Share Email Print

Proceedings Paper

Optimized magnetic resonance diffusion protocol for ex-vivo whole human brain imaging with a clinical scanner
Author(s): Benoit Scherrer; Onur Afacan; Aymeric Stamm; Jolene Singh; Simon K. Warfield
Format Member Price Non-Member Price
PDF $17.00 $21.00

Paper Abstract

Diffusion-weighted magnetic resonance imaging (DW-MRI) provides a novel insight into the brain to facilitate our understanding of the brain connectivity and microstructure. While in-vivo DW-MRI enables imaging of living patients and longitudinal studies of brain changes, post-mortem ex-vivo DW-MRI has numerous advantages. Ex-vivo imaging benefits from greater resolution and sensitivity due to the lack of imaging time constraints; the use of tighter fitting coils; and the lack of movement artifacts. This allows characterization of normal and abnormal tissues with unprecedented resolution and sensitivity, facilitating our ability to investigate anatomical structures that are inaccessible in-vivo. This also offers the opportunity to develop today novel imaging biomarkers that will, with tomorrow’s MR technology, enable improved in-vivo assessment of the risk of disease in an individual. Post-mortem studies, however, generally rely on the fixation of specimen to inhibit tissue decay which starts as soon as tissue is deprived from its blood supply. Unfortunately, fixation of tissues substantially alters tissue diffusivity profiles. In addition, ex-vivo DW-MRI requires particular care when packaging the specimen because the presence of microscopic air bubbles gives rise to geometric and intensity image distortion. In this work, we considered the specific requirements of post-mortem imaging and designed an optimized protocol for ex-vivo whole brain DW-MRI using a human clinical 3T scanner. Human clinical 3T scanners are available to a large number of researchers and, unlike most animal scanners, have a bore diameter large enough to image a whole human brain. Our optimized protocol will facilitate widespread ex-vivo investigations of large specimen.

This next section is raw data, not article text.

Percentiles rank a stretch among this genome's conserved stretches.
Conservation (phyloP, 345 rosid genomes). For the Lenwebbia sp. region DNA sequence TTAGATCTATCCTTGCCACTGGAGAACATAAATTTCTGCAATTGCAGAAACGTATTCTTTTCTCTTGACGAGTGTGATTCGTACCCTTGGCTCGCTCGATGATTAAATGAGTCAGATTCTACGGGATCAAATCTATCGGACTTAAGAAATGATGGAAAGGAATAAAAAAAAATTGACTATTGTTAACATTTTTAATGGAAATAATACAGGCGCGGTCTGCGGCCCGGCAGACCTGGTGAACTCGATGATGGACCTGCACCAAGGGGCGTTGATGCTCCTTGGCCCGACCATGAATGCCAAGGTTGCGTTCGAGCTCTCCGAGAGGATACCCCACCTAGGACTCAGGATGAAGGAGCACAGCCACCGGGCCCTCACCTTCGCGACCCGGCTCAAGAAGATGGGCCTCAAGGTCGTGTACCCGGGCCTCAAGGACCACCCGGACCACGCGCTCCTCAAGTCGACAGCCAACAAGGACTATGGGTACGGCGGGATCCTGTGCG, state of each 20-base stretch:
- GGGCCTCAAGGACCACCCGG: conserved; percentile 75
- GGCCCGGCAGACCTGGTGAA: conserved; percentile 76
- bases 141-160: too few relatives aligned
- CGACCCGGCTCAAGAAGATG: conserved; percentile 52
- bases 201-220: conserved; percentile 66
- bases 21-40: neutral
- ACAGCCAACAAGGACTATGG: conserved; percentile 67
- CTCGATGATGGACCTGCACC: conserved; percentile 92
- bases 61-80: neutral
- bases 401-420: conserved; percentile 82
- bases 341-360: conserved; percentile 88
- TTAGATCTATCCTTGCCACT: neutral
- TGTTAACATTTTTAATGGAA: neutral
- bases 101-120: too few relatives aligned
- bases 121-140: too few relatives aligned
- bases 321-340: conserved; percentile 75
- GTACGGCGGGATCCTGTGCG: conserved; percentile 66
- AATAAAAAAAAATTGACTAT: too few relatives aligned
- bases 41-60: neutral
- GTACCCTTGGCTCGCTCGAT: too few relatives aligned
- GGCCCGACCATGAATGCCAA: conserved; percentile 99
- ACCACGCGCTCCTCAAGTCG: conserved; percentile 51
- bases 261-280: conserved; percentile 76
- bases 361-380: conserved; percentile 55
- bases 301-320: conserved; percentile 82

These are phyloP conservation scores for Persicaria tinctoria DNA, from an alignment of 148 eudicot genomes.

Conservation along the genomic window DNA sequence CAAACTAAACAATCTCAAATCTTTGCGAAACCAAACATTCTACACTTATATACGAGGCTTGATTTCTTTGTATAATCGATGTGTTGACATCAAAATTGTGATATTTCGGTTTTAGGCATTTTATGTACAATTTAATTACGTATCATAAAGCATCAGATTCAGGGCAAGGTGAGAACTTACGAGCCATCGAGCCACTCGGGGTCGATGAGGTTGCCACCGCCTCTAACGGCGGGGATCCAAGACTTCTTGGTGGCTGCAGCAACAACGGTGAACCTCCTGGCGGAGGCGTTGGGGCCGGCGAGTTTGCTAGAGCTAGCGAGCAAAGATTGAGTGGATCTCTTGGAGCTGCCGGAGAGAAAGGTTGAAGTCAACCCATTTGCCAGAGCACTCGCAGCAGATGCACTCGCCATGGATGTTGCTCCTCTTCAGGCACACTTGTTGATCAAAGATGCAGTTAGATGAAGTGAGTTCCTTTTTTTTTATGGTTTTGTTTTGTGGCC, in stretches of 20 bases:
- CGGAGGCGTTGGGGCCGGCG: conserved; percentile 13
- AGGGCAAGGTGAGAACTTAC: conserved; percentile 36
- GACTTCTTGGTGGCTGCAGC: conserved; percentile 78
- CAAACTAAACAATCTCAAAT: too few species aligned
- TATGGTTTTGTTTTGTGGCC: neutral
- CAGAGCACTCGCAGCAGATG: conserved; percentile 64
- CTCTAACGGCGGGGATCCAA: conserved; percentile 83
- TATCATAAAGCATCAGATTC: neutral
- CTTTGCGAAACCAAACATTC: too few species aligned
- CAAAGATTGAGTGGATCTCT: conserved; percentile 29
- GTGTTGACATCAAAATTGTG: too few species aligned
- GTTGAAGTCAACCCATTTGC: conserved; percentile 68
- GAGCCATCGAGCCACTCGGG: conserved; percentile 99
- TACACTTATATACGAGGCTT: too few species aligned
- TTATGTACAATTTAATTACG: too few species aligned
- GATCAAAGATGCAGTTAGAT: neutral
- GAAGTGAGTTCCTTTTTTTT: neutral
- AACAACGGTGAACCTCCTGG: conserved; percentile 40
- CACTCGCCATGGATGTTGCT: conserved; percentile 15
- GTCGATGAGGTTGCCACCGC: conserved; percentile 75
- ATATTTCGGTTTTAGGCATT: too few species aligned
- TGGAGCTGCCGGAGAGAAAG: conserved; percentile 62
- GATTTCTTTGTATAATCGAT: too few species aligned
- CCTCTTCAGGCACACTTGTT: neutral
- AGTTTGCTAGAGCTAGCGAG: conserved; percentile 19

Paper Details

Date Published: 18 March 2015
PDF: 13 pages
Proc. SPIE 9412, Medical Imaging 2015: Physics of Medical Imaging, 94122U (18 March 2015); doi: 10.1117/12.2082387
Show Author Affiliations
Benoit Scherrer, Boston Children's Hospital (United States)
Harvard Medical School (United States)
Onur Afacan, Boston Children's Hospital (United States)
Harvard Medical School (United States)
Aymeric Stamm, Boston Children's Hospital (United States)
Harvard Medical School (United States)
Jolene Singh, Boston Children's Hospital (United States)
Harvard Medical School (United States)
Simon K. Warfield, Boston Children's Hospital (United States)

Published in SPIE Proceedings Vol. 9412:
Medical Imaging 2015: Physics of Medical Imaging
Christoph Hoeschen; Despina Kontos, Editor(s)

© SPIE. Terms of Use
Back to Top
Sign in to read the full article
Create a free SPIE account to get access to
premium articles and original research
Forgot your username?